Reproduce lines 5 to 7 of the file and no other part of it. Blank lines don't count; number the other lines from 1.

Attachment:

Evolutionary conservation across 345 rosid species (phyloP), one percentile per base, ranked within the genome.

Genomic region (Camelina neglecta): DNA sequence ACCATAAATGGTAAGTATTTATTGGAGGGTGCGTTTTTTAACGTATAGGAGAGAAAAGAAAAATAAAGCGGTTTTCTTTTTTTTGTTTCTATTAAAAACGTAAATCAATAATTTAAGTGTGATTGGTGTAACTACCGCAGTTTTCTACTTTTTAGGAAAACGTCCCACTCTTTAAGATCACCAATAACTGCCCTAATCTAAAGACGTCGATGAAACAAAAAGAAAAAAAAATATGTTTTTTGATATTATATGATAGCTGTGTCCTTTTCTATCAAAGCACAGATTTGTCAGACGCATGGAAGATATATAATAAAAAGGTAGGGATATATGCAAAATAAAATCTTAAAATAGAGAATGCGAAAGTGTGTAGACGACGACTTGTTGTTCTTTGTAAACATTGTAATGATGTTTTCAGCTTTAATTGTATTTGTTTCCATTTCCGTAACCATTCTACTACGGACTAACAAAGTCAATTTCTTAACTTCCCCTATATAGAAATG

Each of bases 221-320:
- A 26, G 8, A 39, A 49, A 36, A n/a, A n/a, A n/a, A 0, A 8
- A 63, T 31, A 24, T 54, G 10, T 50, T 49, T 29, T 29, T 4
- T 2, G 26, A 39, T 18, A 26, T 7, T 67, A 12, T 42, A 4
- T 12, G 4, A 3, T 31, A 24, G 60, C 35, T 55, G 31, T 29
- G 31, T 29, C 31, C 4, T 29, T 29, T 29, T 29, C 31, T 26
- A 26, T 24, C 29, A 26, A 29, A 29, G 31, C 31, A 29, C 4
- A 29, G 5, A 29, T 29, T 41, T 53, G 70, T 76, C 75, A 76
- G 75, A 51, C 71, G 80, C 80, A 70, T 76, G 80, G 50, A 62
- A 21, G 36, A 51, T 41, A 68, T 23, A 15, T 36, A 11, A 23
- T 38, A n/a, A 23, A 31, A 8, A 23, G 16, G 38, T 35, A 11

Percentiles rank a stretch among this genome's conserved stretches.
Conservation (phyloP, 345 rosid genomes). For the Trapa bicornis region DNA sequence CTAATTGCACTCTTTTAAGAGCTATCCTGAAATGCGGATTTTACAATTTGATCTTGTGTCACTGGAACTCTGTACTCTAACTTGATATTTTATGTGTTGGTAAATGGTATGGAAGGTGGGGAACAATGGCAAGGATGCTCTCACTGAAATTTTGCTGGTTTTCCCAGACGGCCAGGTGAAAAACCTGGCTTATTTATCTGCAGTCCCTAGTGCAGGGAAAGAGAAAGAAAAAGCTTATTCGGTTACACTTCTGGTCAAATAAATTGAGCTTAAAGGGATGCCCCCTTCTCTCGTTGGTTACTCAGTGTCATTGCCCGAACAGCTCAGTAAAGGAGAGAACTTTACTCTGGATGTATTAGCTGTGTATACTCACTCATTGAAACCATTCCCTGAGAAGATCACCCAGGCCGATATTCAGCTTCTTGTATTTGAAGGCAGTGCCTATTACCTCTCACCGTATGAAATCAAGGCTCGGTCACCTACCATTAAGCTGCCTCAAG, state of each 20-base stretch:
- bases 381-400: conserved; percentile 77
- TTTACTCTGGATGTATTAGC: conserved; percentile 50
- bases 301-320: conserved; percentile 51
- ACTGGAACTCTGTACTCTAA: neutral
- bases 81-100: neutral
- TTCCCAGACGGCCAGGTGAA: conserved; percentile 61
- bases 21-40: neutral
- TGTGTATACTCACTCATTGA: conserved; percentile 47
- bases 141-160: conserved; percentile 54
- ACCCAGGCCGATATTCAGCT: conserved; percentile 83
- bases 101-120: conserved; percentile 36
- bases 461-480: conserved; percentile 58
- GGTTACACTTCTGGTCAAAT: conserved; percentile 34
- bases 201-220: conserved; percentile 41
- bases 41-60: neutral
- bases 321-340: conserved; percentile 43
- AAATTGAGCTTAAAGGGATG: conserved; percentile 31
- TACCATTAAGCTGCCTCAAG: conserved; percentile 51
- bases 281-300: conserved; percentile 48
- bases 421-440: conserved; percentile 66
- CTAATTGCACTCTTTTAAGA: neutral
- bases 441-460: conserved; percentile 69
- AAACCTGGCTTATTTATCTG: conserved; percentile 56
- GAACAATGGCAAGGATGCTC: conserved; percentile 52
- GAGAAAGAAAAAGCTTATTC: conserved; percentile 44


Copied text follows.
- A 63, T 31, A 24, T 54, G 10, T 50, T 49, T 29, T 29, T 4
- T 2, G 26, A 39, T 18, A 26, T 7, T 67, A 12, T 42, A 4
- T 12, G 4, A 3, T 31, A 24, G 60, C 35, T 55, G 31, T 29